This study examined whether the association of household income with fresh fruit and vegetable consumption varies by the level of education. Data were derived from mail surveys carried out during 2000-2002 among 40- to 60-year-old employees of the City of Helsinki (n=8960, response rate 67%). Education was categorized into three levels, and the household income was divided into quartiles weighted by household size. The outcome was consumption of fresh fruit and vegetables at least twice a day (58% among women and 33% among men). Beta-binomial regression analysis was used. Among women, higher income resulted in equally higher consumption of fruit and vegetables at all educational levels, that is, similar among those with low, intermediate and high education. Among men, the pattern was otherwise similar; however, men with intermediate education differed from those with low education. We conclude that the absolute cost of healthy food is likely to have a role across all income groups.
A diet high in fruit and vegetables (FV) is inversely related to chronic diseases, and some studies suggest that increasing the intake of FV reduces the intake of unhealthy snacks.
The objectives were to analyze changes in the frequency of consumption of unhealthy snacks (soda, candy, and potato chips) from 2001 to 2008 in Norwegian children, to assess whether being part of a school fruit program reduces the frequency of unhealthy snack consumption, and to explore differences in sex and socioeconomic status.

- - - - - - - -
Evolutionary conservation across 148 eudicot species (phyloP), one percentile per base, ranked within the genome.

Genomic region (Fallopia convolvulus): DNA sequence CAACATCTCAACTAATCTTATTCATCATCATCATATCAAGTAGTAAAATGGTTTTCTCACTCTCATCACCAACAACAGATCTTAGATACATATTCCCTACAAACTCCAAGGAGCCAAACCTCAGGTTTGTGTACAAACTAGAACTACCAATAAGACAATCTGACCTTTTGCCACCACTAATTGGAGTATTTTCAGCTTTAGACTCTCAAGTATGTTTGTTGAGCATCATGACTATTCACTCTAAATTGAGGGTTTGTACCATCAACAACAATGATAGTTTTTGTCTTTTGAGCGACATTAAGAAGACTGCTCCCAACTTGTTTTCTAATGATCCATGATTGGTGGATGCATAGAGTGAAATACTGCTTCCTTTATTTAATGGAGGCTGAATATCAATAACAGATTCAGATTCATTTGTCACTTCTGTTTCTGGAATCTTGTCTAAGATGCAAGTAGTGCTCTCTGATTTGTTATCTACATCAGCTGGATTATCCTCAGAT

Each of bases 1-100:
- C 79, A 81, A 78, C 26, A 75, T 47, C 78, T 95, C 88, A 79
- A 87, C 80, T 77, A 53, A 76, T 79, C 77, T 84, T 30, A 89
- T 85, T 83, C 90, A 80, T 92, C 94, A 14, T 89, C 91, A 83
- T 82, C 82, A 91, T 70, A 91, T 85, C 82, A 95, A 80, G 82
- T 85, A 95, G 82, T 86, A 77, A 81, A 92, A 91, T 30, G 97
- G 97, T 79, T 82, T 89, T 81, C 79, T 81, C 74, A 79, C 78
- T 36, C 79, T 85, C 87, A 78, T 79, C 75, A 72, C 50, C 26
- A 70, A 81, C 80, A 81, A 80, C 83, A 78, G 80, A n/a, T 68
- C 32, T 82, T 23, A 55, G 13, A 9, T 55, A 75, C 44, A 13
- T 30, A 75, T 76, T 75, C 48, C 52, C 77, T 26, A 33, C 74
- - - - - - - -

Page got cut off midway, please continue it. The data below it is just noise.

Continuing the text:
Within the project Fruits and Vegetables Make the Marks, 1488 sixth- and seventh-grade pupils from 27 Norwegian elementary schools completed a questionnaire in 2001, and 1339 sixth- and seventh-grade pupils from the same schools completed the same questionnaire in 2008. In 2001, none of the schools had any organized school fruit program. In 2008, 15 schools participated in a program and 12 did not participate in any program.
From 2001 to 2008, the frequency of unhealthy snack consumption decreased from 6.9 to 4.6 times/wk (P
Prince Edward Island adolescents' food use was examined, as were possible associations between food use and grade, sex, and academic performance.
Participants (n=325) were purposively selected from four junior high schools. Dietary data were collected using an adaptation of the 2003 Youth Risk Behavior Survey. Demographic information and self-reported academic performance were also assessed. Vegetable and fruit (VF) and milk scores were created, and multivariate analysis was performed to identify which combination of grade, sex, VF score, and milk score predicted academic performance best.
Mean daily intakes of VF (4.3 +/- 2.9 servings) and milk (1.7 +/- 1.4 servings) were below recommended levels. Students with higher academic performance (average grades above 90%) were more likely to consume milk, vegetables, and fruit daily than were those who reported lower grades. There was no significant difference in the proportion of adequate milk intakes between students reporting higher and lower academic performance.